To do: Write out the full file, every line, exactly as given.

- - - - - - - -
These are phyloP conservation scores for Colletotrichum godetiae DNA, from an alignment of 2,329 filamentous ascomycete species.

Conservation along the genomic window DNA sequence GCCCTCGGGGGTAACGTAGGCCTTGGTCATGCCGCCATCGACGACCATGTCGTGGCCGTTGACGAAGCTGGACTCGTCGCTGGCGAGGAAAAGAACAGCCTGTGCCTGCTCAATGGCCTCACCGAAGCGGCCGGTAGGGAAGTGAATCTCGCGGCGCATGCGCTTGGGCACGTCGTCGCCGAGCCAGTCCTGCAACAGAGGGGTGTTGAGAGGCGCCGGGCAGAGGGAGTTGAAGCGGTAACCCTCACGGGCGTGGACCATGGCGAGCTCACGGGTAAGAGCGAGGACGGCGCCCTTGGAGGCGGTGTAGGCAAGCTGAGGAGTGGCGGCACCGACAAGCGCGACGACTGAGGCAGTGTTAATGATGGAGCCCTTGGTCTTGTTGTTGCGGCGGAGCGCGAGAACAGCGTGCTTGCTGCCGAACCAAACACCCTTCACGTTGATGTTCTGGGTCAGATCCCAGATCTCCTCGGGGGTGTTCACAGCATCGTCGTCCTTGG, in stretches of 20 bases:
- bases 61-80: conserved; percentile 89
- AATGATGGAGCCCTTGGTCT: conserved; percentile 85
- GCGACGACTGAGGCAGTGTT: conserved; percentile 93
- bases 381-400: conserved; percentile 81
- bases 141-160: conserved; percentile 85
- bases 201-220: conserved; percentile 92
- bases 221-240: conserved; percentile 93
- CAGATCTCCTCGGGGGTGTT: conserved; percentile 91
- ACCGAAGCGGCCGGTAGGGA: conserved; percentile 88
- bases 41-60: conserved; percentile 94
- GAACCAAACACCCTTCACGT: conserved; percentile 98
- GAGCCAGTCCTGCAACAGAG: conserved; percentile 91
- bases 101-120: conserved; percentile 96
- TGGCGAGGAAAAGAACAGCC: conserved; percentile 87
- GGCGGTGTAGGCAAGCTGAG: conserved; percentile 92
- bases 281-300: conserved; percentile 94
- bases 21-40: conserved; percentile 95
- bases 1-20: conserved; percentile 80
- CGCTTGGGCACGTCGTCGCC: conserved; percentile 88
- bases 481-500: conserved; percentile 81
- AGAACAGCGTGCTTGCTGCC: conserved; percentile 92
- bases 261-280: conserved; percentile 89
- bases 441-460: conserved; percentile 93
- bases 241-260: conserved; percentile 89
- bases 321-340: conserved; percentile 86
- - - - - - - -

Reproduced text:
These are phyloP conservation scores for Colletotrichum godetiae DNA, from an alignment of 2,329 filamentous ascomycete species.

Conservation along the genomic window DNA sequence GCCCTCGGGGGTAACGTAGGCCTTGGTCATGCCGCCATCGACGACCATGTCGTGGCCGTTGACGAAGCTGGACTCGTCGCTGGCGAGGAAAAGAACAGCCTGTGCCTGCTCAATGGCCTCACCGAAGCGGCCGGTAGGGAAGTGAATCTCGCGGCGCATGCGCTTGGGCACGTCGTCGCCGAGCCAGTCCTGCAACAGAGGGGTGTTGAGAGGCGCCGGGCAGAGGGAGTTGAAGCGGTAACCCTCACGGGCGTGGACCATGGCGAGCTCACGGGTAAGAGCGAGGACGGCGCCCTTGGAGGCGGTGTAGGCAAGCTGAGGAGTGGCGGCACCGACAAGCGCGACGACTGAGGCAGTGTTAATGATGGAGCCCTTGGTCTTGTTGTTGCGGCGGAGCGCGAGAACAGCGTGCTTGCTGCCGAACCAAACACCCTTCACGTTGATGTTCTGGGTCAGATCCCAGATCTCCTCGGGGGTGTTCACAGCATCGTCGTCCTTGG, in stretches of 20 bases:
- bases 61-80: conserved; percentile 89
- AATGATGGAGCCCTTGGTCT: conserved; percentile 85
- GCGACGACTGAGGCAGTGTT: conserved; percentile 93
- bases 381-400: conserved; percentile 81
- bases 141-160: conserved; percentile 85
- bases 201-220: conserved; percentile 92
- bases 221-240: conserved; percentile 93
- CAGATCTCCTCGGGGGTGTT: conserved; percentile 91
- ACCGAAGCGGCCGGTAGGGA: conserved; percentile 88
- bases 41-60: conserved; percentile 94
- GAACCAAACACCCTTCACGT: conserved; percentile 98
- GAGCCAGTCCTGCAACAGAG: conserved; percentile 91
- bases 101-120: conserved; percentile 96
- TGGCGAGGAAAAGAACAGCC: conserved; percentile 87
- GGCGGTGTAGGCAAGCTGAG: conserved; percentile 92
- bases 281-300: conserved; percentile 94
- bases 21-40: conserved; percentile 95
- bases 1-20: conserved; percentile 80
- CGCTTGGGCACGTCGTCGCC: conserved; percentile 88
- bases 481-500: conserved; percentile 81
- AGAACAGCGTGCTTGCTGCC: conserved; percentile 92
- bases 261-280: conserved; percentile 89
- bases 441-460: conserved; percentile 93
- bases 241-260: conserved; percentile 89
- bases 321-340: conserved; percentile 86